I parked in the underground lot at AAA in West LA, and walking into this office I couldn't help but notice that there were about 10 times as many people waiting as the last office. But the line moved quickly and soon I was at the counter noticing the sign embedded in the counter that said "DMV CHARGES ARE CASH OR CHECK ONLY. NO CREDIT CARDS!" That's knowledge I could have used when I walked in. I recalled that I had about two bucks in cash in my wallet and I don't carry a checkbook anymore, but I decided to proceed anyway.

I told the AAA employee that I wanted to renew my vehicle, but I didn't have the proper forms, I only had the smog certification. She asked for the old registration, and I didn't have that either. But the smog form had the VIN on it, so we were good to go. The woman slid a clipboard with some paperwork across the desk, and she said "Our computers are halfway working today, so it might be a while." This news of course was not what I wanted to hear, and because I already spent a decent portion of my lunch hour going to the other AAA office, I wasn't about to wait to see how the computers fared. So I told her I'd just go to the DMV (How much worse could it be at the DMV?)

Muttering obscenities all the way to the car, I had about 5 minutes left in my lunch break. I wanted to get at least one thing completed during the errand run, so I drove toward the nearest branch of my bank to deposit a check. And as I turned the corner I couldn't help but notice the huge construction vehicle blocking and tearing up the entryway into the bank parking lot, and the construction worker holding a "slow" sign waving me down the street. The nearest street parking was probably the same length as my first walk from the broken meter to the first AAA building, so I decided to save it for another day. Besides, my lunch hour was up and I had to get some work done back at the office.

My work computer acted slow for the rest of the afternoon until finally the server crashed. Some days are more productive than others, I suppose. Lucky me.

Thursday, July 02, 2009

Gimmie Gimmie Gimmie

I was minding my own business in my little edit room when a knock came on the door. People don't usually knock on the door of my little edit room, they usually bust through in a way that startles me as if I were doing something wrong in there. I need a little rearview mirror so I can see who's coming through the door right when it happens. Not that it'll keep me from being startled, but at least I'll immediately know who's busting through.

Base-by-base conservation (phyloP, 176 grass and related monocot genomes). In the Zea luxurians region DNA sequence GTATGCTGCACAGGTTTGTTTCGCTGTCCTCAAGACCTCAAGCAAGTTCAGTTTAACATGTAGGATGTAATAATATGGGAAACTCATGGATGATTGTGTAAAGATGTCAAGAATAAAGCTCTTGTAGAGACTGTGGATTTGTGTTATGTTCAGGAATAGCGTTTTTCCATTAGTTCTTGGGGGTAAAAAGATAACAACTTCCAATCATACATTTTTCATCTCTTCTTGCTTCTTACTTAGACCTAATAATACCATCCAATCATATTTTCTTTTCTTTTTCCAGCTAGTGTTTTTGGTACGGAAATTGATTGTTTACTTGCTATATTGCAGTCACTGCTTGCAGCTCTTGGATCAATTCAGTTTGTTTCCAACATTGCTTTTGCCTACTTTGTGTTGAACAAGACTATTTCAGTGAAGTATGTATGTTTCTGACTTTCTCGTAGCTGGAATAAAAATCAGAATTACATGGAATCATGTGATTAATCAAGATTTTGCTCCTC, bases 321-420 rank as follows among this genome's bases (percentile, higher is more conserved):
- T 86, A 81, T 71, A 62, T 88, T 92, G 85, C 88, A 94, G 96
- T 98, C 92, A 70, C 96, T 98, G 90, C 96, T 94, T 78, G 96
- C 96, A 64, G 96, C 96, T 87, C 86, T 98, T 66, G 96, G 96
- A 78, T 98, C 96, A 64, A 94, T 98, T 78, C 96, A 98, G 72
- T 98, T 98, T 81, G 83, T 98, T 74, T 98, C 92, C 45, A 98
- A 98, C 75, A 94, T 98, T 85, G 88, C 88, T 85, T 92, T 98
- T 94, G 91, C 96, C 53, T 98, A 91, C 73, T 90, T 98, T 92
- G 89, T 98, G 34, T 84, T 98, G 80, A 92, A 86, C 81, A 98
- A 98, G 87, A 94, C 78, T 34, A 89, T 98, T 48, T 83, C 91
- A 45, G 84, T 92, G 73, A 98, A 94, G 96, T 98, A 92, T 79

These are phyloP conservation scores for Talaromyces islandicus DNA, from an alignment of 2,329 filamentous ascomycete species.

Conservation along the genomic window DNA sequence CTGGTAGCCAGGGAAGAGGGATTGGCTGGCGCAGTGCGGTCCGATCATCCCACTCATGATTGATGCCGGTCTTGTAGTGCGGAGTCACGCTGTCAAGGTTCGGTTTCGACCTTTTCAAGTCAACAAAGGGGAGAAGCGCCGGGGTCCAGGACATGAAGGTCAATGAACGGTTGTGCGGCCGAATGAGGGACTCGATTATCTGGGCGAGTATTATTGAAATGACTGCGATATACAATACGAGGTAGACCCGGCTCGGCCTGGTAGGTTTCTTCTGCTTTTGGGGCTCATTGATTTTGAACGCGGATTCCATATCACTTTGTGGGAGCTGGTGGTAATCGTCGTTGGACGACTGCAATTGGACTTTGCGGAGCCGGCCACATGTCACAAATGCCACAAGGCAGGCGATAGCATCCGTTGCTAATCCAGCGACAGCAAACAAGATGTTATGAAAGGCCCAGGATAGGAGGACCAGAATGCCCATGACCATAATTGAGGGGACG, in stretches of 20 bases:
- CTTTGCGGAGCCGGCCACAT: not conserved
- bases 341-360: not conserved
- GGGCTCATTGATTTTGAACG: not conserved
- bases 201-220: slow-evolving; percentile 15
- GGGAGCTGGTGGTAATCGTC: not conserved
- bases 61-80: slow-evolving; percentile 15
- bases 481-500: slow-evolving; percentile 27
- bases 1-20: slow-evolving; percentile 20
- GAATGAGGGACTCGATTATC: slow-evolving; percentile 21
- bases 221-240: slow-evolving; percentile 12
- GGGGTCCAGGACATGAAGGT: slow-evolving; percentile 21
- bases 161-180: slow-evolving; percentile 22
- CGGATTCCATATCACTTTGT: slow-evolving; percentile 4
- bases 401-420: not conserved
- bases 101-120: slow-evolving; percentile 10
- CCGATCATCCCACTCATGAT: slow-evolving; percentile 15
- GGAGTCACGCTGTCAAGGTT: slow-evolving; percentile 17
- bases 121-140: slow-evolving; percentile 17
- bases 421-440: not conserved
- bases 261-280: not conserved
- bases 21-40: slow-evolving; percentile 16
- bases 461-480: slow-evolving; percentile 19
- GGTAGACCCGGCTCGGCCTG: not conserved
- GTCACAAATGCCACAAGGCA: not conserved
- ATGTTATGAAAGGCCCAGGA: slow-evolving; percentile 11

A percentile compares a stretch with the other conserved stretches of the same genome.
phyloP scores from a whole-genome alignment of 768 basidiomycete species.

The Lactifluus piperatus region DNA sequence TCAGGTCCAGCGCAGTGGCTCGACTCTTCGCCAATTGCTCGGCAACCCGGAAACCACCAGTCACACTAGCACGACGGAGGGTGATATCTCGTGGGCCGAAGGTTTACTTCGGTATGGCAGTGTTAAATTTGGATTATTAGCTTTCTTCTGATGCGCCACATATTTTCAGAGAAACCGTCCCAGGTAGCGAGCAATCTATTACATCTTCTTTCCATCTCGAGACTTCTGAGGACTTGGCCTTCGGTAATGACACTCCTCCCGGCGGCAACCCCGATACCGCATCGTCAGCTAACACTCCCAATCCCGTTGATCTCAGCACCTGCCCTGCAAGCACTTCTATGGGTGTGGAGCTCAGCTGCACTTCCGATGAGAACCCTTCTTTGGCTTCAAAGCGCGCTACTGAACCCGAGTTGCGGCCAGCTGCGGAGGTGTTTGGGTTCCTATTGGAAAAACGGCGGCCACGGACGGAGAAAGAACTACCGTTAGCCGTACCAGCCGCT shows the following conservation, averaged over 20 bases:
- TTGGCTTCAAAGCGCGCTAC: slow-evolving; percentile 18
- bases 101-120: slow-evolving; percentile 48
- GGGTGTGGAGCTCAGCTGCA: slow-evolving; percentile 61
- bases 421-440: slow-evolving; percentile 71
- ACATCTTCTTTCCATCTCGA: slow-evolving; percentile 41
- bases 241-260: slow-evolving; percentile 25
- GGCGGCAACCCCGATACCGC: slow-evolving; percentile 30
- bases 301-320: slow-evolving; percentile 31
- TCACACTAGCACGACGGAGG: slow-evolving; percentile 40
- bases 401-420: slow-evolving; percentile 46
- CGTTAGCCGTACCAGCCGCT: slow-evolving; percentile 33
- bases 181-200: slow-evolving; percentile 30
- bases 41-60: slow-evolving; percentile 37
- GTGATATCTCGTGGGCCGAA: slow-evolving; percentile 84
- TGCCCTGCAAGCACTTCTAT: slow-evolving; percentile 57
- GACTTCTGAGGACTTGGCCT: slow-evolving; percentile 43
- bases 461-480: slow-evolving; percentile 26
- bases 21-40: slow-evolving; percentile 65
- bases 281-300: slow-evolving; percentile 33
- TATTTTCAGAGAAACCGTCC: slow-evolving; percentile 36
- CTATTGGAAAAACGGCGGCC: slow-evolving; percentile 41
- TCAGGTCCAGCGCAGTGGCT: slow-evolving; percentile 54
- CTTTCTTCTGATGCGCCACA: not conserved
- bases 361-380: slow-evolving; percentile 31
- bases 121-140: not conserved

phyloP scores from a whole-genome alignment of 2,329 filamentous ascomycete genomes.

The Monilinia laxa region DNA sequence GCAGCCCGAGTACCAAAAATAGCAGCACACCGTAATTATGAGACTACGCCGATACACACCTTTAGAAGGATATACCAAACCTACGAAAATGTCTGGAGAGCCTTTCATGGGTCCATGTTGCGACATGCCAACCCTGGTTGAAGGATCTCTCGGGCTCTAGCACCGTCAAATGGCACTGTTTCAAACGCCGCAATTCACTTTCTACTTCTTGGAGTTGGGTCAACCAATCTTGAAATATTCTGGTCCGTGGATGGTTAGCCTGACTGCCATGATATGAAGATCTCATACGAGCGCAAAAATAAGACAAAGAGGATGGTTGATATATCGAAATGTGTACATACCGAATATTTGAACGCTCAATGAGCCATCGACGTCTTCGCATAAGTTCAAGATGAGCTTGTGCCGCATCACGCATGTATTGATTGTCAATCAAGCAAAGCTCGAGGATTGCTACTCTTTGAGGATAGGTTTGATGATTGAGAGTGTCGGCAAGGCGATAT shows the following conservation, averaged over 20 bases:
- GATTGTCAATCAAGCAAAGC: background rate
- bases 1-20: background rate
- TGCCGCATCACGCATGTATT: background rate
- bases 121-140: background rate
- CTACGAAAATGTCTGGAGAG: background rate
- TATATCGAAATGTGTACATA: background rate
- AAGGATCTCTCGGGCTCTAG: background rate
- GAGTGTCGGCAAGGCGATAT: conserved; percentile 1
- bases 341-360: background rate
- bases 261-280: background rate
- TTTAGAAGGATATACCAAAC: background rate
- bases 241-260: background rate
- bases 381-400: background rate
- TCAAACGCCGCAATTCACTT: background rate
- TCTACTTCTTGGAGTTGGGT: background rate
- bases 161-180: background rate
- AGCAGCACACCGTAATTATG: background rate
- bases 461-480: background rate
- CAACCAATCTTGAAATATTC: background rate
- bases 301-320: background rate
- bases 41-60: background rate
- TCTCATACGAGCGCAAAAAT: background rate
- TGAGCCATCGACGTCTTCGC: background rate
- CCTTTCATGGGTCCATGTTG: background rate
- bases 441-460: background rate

"Come in" I said while turning my chair toward the door. The door opened slowly, so I was pretty sure it wasn't anyone whose job it was to move the edit forward. It was a kid. Not a kid like a little kid, but a kid like somebody more than 10 years younger than me who dressed younger than me. And his hair was styled in a faux-hawky way that clued me in to the fact that he wasn't management.

I stood up and said "Hi", and he said "Are you Lee?", and I said "Yes" and he said "Lee with the 70 gigabyte shared iTunes music library Lee?"

I didn't really know off the top of my head how many gigabytes my iTunes library was at the moment, but seeing's how I don't ever see any other iTunes music libraries on the network called "Lee", I said "Yes, I'm that Lee." I don't know what I expected from his visit, maybe a congratulatory handshake, maybe some bowing down to the stunning number of Slayer albums that I have, or hell, I had really no idea. Until I noticed he was carrying a portable hard drive.